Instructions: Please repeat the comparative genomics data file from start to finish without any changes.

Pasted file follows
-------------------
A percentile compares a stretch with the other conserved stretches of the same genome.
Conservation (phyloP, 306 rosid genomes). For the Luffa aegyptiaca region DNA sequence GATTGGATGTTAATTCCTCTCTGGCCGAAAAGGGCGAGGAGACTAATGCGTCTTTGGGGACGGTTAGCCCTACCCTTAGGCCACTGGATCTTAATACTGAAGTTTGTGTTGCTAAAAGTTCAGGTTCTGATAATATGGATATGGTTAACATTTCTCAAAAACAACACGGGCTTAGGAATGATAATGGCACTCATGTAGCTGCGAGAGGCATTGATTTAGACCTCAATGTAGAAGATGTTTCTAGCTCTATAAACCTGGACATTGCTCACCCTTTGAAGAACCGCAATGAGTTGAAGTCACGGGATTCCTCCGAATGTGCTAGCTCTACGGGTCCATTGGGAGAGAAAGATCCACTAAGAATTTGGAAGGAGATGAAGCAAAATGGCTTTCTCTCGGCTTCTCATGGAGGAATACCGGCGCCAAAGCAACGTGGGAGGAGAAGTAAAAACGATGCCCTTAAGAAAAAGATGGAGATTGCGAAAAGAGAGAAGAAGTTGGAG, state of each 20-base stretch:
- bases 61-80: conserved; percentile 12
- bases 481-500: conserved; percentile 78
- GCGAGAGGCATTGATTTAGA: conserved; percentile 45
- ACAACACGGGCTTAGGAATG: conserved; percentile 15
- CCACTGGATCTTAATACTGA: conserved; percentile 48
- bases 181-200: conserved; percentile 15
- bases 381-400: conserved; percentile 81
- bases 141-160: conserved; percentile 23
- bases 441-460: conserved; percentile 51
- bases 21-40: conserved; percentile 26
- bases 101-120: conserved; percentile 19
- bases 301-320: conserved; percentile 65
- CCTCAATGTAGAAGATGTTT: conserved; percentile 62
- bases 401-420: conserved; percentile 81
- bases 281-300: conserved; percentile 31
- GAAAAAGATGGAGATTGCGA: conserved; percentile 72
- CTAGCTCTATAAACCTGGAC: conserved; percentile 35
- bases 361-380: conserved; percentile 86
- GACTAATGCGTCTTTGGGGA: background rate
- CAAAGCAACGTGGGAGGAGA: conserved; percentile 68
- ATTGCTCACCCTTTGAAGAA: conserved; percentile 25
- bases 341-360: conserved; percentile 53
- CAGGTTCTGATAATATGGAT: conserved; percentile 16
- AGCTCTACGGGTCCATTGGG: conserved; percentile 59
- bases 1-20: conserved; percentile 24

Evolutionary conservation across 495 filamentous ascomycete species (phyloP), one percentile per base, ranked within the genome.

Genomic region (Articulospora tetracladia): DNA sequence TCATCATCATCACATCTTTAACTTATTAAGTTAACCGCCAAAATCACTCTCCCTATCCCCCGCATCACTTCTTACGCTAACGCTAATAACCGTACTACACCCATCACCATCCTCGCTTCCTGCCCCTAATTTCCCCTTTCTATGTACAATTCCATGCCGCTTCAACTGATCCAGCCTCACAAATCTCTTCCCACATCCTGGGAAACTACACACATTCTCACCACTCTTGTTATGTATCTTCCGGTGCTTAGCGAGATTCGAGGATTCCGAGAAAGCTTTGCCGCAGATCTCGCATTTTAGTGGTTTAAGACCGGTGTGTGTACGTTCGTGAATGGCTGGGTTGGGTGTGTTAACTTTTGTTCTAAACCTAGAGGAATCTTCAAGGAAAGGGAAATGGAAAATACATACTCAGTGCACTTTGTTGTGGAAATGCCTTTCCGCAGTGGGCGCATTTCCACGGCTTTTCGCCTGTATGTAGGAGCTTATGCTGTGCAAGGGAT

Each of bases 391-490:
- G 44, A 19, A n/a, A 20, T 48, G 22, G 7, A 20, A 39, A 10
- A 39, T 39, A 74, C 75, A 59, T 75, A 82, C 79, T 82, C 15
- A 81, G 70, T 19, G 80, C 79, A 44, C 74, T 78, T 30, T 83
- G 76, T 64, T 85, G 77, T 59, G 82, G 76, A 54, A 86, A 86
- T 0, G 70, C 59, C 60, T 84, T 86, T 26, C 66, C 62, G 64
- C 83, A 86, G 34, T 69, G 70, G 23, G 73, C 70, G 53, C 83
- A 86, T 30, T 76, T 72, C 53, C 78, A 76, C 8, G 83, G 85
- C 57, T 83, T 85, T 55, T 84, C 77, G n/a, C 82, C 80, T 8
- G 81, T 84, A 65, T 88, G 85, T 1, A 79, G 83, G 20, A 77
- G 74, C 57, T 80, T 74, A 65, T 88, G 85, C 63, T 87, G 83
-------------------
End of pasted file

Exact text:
A percentile compares a stretch with the other conserved stretches of the same genome.
Conservation (phyloP, 306 rosid genomes). For the Luffa aegyptiaca region DNA sequence GATTGGATGTTAATTCCTCTCTGGCCGAAAAGGGCGAGGAGACTAATGCGTCTTTGGGGACGGTTAGCCCTACCCTTAGGCCACTGGATCTTAATACTGAAGTTTGTGTTGCTAAAAGTTCAGGTTCTGATAATATGGATATGGTTAACATTTCTCAAAAACAACACGGGCTTAGGAATGATAATGGCACTCATGTAGCTGCGAGAGGCATTGATTTAGACCTCAATGTAGAAGATGTTTCTAGCTCTATAAACCTGGACATTGCTCACCCTTTGAAGAACCGCAATGAGTTGAAGTCACGGGATTCCTCCGAATGTGCTAGCTCTACGGGTCCATTGGGAGAGAAAGATCCACTAAGAATTTGGAAGGAGATGAAGCAAAATGGCTTTCTCTCGGCTTCTCATGGAGGAATACCGGCGCCAAAGCAACGTGGGAGGAGAAGTAAAAACGATGCCCTTAAGAAAAAGATGGAGATTGCGAAAAGAGAGAAGAAGTTGGAG, state of each 20-base stretch:
- bases 61-80: conserved; percentile 12
- bases 481-500: conserved; percentile 78
- GCGAGAGGCATTGATTTAGA: conserved; percentile 45
- ACAACACGGGCTTAGGAATG: conserved; percentile 15
- CCACTGGATCTTAATACTGA: conserved; percentile 48
- bases 181-200: conserved; percentile 15
- bases 381-400: conserved; percentile 81
- bases 141-160: conserved; percentile 23
- bases 441-460: conserved; percentile 51
- bases 21-40: conserved; percentile 26
- bases 101-120: conserved; percentile 19
- bases 301-320: conserved; percentile 65
- CCTCAATGTAGAAGATGTTT: conserved; percentile 62
- bases 401-420: conserved; percentile 81
- bases 281-300: conserved; percentile 31
- GAAAAAGATGGAGATTGCGA: conserved; percentile 72
- CTAGCTCTATAAACCTGGAC: conserved; percentile 35
- bases 361-380: conserved; percentile 86
- GACTAATGCGTCTTTGGGGA: background rate
- CAAAGCAACGTGGGAGGAGA: conserved; percentile 68
- ATTGCTCACCCTTTGAAGAA: conserved; percentile 25
- bases 341-360: conserved; percentile 53
- CAGGTTCTGATAATATGGAT: conserved; percentile 16
- AGCTCTACGGGTCCATTGGG: conserved; percentile 59
- bases 1-20: conserved; percentile 24

Evolutionary conservation across 495 filamentous ascomycete species (phyloP), one percentile per base, ranked within the genome.

Genomic region (Articulospora tetracladia): DNA sequence TCATCATCATCACATCTTTAACTTATTAAGTTAACCGCCAAAATCACTCTCCCTATCCCCCGCATCACTTCTTACGCTAACGCTAATAACCGTACTACACCCATCACCATCCTCGCTTCCTGCCCCTAATTTCCCCTTTCTATGTACAATTCCATGCCGCTTCAACTGATCCAGCCTCACAAATCTCTTCCCACATCCTGGGAAACTACACACATTCTCACCACTCTTGTTATGTATCTTCCGGTGCTTAGCGAGATTCGAGGATTCCGAGAAAGCTTTGCCGCAGATCTCGCATTTTAGTGGTTTAAGACCGGTGTGTGTACGTTCGTGAATGGCTGGGTTGGGTGTGTTAACTTTTGTTCTAAACCTAGAGGAATCTTCAAGGAAAGGGAAATGGAAAATACATACTCAGTGCACTTTGTTGTGGAAATGCCTTTCCGCAGTGGGCGCATTTCCACGGCTTTTCGCCTGTATGTAGGAGCTTATGCTGTGCAAGGGAT

Each of bases 391-490:
- G 44, A 19, A n/a, A 20, T 48, G 22, G 7, A 20, A 39, A 10
- A 39, T 39, A 74, C 75, A 59, T 75, A 82, C 79, T 82, C 15
- A 81, G 70, T 19, G 80, C 79, A 44, C 74, T 78, T 30, T 83
- G 76, T 64, T 85, G 77, T 59, G 82, G 76, A 54, A 86, A 86
- T 0, G 70, C 59, C 60, T 84, T 86, T 26, C 66, C 62, G 64
- C 83, A 86, G 34, T 69, G 70, G 23, G 73, C 70, G 53, C 83
- A 86, T 30, T 76, T 72, C 53, C 78, A 76, C 8, G 83, G 85
- C 57, T 83, T 85, T 55, T 84, C 77, G n/a, C 82, C 80, T 8
- G 81, T 84, A 65, T 88, G 85, T 1, A 79, G 83, G 20, A 77
- G 74, C 57, T 80, T 74, A 65, T 88, G 85, C 63, T 87, G 83